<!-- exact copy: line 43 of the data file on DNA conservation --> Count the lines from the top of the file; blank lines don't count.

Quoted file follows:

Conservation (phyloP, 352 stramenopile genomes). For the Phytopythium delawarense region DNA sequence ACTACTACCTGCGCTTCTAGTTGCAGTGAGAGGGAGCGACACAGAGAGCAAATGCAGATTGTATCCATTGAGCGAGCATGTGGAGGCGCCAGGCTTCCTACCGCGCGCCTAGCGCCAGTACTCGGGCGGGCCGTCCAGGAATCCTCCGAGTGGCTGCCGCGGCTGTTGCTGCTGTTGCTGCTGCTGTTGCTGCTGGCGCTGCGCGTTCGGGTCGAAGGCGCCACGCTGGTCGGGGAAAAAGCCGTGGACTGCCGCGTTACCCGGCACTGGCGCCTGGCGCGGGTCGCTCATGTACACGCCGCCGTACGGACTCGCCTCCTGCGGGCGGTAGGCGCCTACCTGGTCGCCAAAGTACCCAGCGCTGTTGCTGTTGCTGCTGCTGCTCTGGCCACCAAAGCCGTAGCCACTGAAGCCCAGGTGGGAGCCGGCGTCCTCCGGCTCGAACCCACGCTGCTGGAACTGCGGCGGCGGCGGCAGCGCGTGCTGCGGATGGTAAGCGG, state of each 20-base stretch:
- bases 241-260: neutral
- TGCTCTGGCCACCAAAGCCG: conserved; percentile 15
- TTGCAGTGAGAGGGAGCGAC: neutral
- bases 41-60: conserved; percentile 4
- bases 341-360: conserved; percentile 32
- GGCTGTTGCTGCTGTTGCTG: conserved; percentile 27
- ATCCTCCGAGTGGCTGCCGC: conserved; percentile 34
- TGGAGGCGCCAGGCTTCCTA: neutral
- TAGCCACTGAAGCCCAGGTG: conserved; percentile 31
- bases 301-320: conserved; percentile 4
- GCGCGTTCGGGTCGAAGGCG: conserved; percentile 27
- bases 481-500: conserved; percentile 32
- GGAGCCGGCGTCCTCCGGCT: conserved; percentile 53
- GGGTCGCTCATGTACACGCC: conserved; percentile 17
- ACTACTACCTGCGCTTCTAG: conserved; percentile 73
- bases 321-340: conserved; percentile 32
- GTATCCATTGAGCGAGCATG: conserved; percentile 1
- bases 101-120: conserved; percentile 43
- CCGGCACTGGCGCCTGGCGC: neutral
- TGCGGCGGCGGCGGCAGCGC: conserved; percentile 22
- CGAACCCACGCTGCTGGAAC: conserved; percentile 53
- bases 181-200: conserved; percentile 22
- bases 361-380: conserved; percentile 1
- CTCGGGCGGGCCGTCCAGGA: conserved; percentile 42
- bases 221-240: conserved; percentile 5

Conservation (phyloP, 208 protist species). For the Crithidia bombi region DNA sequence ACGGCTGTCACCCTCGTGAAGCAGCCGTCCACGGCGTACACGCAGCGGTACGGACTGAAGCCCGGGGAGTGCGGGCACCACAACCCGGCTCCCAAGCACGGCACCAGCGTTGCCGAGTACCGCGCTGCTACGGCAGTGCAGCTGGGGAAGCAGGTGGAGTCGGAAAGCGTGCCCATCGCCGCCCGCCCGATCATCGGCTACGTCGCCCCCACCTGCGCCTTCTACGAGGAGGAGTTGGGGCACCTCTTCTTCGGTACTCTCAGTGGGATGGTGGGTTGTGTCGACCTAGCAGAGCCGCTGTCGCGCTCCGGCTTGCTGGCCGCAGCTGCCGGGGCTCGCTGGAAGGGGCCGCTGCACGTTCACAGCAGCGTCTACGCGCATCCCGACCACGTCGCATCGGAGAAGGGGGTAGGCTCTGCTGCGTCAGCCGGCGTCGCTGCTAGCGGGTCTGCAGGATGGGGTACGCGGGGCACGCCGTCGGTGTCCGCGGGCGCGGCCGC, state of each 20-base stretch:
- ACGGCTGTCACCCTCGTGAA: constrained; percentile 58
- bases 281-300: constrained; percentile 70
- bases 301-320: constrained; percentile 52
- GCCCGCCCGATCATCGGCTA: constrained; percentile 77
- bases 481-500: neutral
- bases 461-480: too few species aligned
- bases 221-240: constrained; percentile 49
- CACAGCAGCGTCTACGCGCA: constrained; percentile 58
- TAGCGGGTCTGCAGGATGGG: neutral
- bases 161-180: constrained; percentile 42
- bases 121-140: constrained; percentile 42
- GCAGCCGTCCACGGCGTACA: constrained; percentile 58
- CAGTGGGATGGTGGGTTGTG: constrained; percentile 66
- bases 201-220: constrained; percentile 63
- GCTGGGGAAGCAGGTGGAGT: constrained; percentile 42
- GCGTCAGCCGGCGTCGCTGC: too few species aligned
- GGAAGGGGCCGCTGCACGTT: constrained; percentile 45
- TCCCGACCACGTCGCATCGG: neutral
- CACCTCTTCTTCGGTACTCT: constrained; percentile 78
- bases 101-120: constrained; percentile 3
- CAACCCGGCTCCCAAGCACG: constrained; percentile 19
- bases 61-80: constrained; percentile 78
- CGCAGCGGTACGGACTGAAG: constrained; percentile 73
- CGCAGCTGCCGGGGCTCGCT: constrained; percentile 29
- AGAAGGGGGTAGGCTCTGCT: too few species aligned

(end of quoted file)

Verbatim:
- GCGTCAGCCGGCGTCGCTGC: too few species aligned